Tuesday, June 16, 2009

Claude Nougaro > Bidonville

With his Bidonville album, released in 1966, Nougaro decides to release French music out of its boundaries, far from commonly tread ground, above and beyond habitually visited places. For the word crazy Toulousain singer, his inspiration comes from a mix of other landscapes.

Brazil offers him bossa nova, sensuality and the standard Berimbau that he completely makes his own to create Bidonville, magnificently orchestrated by Baden Powell.
Next up he turns to Africa for the first time and its complex rhythms which he uses brilliantly on the tribal and bewitching L'Amour Sorcier.The Afro-Brazilian influence creates interesting avenues, but jazz remains Nougaro's main passion, the musical current he blends with best and through which his poetry is fully satisfied.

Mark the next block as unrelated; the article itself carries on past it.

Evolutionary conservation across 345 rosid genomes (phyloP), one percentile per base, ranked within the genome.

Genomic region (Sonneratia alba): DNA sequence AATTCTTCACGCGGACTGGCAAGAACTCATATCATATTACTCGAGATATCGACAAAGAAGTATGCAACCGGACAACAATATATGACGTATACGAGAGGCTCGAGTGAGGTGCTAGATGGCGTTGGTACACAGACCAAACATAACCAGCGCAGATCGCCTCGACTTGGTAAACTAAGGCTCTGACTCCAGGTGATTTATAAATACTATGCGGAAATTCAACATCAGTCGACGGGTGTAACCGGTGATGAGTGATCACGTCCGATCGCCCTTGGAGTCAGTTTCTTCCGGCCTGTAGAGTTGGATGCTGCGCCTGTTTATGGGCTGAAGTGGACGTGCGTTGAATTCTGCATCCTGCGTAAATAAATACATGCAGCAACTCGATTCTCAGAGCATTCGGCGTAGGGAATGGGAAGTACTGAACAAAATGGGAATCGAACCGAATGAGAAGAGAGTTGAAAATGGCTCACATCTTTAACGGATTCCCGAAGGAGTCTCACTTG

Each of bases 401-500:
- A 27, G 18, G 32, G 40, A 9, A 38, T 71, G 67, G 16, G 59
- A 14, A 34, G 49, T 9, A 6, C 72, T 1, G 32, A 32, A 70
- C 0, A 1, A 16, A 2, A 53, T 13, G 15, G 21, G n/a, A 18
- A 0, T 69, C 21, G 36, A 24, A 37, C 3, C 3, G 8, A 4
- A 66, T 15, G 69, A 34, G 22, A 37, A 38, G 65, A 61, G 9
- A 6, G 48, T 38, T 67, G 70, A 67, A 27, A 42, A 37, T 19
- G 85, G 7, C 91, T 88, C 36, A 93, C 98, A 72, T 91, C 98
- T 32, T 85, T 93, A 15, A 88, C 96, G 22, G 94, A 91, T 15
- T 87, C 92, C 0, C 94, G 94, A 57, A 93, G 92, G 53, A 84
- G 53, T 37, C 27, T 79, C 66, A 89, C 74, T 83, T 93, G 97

With covers (A Bout De Souffle borrowed from Dave Brudbeck) and compositions (Sing Sing Song) Nougaro's voice is a perfect match for the swing and syncopations of this demanding music.

Bidonville is a great jazz classic, with brilliantly composed songs of omnipresent inventiveness, and insolent youth.

1 comment:

Anonymous said...

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